02
Sep
09

Remember the coach of the 8 yr olds who beat up the other coach, went to grab a bat and threw his own wife down? Read about what happened to him…

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6 Responses to “Remember the coach of the 8 yr olds who beat up the other coach, went to grab a bat and threw his own wife down? Read about what happened to him…”


  1. September 2, 2009 at 4:58 PM

    A Slidell city judge and prosecutor evoked the ideals of “the great American tradition of baseball,” sportsmanship, honor and fair play, then threw the book at the former coach who violated them last year at a north shore game for 8-year-olds.

    Jason Chighizola, 34, who coached the Yankees in the Slidell Bantam Baseball Association, was sentenced to 30 days in jail Tuesday for beating up a rival coach at the conclusion of a game on May 19, 2008.

    “Coach, you have violated that right, the right to be called a coach,” Slidell City Court Judge James “Jim” Lamz said.

    Slidell City Prosecutor Patrick Berrigan said Chighizola’s actions would have caused the SBBA’s founding fathers to hide in shame.

    “They thought baseball was intrinsic to the character we have as Americans,” Berrigan said.

    The Yankees had lost the game, moving their archrival Red Sox into first place for the close of the season.

    In an attempt at sportsmanship, the players and coaches lined up to shake each other’s hands. But Chighizola walked away before reaching Robert Johnson, 35, an assistant coach for the Red Sox with whom Chighizola shared bad blood.

    Johnson allegedly made a snide comment, and then Chighizola bolted toward him, punching Johnson at least once in the face in the post-game altercation, according to most of the witnesses who testified at the August trial.

    The infield flush with parents and coaches, Chighizola ran back toward the Yankees dugout, grabbed a bat and started swinging. His wife jumped on his back, and he threw her off. No one was hit by the bat.

    In a video of the on-field brawl recorded by the mother of a Red Sox player, you hear children crying and Johnson’s son screaming “Daddy! Daddy!” on his father’s bloody return to the dugout.

    On Tuesday morning, Lamz also fined Chighizola $500, ordered him to pay for Johnson’s medical expenses and gave him two years’ probation upon his release from jail and 30 days of community service with the Keep Slidell Beautiful program.

    During his probation, Chighizola cannot attend or participate in any youth sports events and must complete anger management classes and see a psychologist, the judge ordered.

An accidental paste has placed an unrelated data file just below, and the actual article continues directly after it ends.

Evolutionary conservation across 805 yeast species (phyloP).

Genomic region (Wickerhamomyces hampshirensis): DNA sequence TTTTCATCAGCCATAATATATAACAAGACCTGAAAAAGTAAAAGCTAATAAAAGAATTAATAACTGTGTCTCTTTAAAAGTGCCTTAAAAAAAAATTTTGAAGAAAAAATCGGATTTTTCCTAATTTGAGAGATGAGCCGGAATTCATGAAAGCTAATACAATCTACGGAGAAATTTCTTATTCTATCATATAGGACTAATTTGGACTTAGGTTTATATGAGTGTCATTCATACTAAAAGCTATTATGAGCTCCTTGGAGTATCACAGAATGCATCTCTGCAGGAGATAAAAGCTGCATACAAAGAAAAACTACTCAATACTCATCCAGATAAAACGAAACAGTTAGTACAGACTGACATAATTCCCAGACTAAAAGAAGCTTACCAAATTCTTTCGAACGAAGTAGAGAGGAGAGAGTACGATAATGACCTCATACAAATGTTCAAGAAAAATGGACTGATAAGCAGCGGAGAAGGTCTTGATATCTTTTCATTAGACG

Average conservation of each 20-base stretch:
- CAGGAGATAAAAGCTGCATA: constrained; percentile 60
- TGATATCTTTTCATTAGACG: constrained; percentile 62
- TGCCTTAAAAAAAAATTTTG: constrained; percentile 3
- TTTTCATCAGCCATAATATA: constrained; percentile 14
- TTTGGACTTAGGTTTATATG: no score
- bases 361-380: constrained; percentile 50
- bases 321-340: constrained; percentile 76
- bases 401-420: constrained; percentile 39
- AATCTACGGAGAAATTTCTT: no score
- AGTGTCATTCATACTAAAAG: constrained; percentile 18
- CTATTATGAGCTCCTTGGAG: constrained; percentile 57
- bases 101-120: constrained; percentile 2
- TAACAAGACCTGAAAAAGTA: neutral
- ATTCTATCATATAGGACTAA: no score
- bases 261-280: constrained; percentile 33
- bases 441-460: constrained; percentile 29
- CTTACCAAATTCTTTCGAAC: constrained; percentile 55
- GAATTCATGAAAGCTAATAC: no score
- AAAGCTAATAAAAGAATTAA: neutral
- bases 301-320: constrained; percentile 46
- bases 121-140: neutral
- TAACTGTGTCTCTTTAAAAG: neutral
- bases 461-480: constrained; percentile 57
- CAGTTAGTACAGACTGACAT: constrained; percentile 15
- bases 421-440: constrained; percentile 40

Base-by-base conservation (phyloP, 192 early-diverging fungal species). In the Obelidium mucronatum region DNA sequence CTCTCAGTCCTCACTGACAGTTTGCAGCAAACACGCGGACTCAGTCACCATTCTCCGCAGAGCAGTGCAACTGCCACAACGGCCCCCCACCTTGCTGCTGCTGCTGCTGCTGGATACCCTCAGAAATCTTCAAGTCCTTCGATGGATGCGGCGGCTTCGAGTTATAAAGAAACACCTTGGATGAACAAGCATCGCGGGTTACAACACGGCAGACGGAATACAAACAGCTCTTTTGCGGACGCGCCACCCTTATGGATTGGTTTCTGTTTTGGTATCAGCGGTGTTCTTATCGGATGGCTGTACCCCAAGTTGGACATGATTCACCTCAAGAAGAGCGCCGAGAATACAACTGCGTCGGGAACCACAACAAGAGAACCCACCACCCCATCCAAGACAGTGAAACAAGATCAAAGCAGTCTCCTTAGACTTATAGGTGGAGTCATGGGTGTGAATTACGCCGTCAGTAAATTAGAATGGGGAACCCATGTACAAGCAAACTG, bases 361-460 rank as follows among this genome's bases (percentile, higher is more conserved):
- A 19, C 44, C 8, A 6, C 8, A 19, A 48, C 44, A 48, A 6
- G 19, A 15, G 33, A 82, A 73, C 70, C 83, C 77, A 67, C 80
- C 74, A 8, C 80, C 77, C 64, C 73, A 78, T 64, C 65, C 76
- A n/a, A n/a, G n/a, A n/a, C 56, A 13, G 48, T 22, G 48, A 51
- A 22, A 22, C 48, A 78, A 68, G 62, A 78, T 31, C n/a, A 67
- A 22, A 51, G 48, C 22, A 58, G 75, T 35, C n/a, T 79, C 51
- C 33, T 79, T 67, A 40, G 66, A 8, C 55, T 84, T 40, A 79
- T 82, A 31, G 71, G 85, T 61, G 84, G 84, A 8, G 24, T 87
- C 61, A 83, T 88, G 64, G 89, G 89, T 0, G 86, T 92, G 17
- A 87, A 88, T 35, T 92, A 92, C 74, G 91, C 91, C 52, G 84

The misdemeanor charge, battery of a school or recreation athletic contest official, is punishable by a minimum of five days of community service and a maximum of six months in jail.

    Johnson, who did not attend the sentencing hearing, also was charged with battery of a school or recreation athletic contest official, but Berrigan said that charge would be dropped as the case against Chighizola has proven Johnson was simply the victim.

    Hinting at another dishonorable baseball practice, Lamz said he suspected — “due to your huge muscular appearance” — Chighizola likely was on steroids or other performance enhancing drugs. He ordered Chighizola regularly tested for substance abuse.

    Before the judge imposed the sentence, the prosecutor spoke about the trust Chighizola had violated.

    “How can someone so callously abandon the trust that we the parents entrust in him to conduct baseball?” Berrigan told Lamz.

    He said “the league enjoys a great reputation, locally, in the state and outside the state,” and that several professional ballplayers got their start in the SBBA, exhibiting in the majors not just the skills but also the etiquette they had learned on Slidell fields.

    Arguing against jail time, Chighizola’s private defense attorney, Tammy Nick, said her client had coached Slidell Bantam Baseball for four years, all without pay, and that he was “a role model to the community.”

    Chighizola stood up and said one sentence: “I apologize to the court and the community for my actions that I did that day at the baseball game.”

    The judge said he had many sleepless nights wrestling with the sentence, but that it came down to the victimized children, their parents and Slidell’s reputation.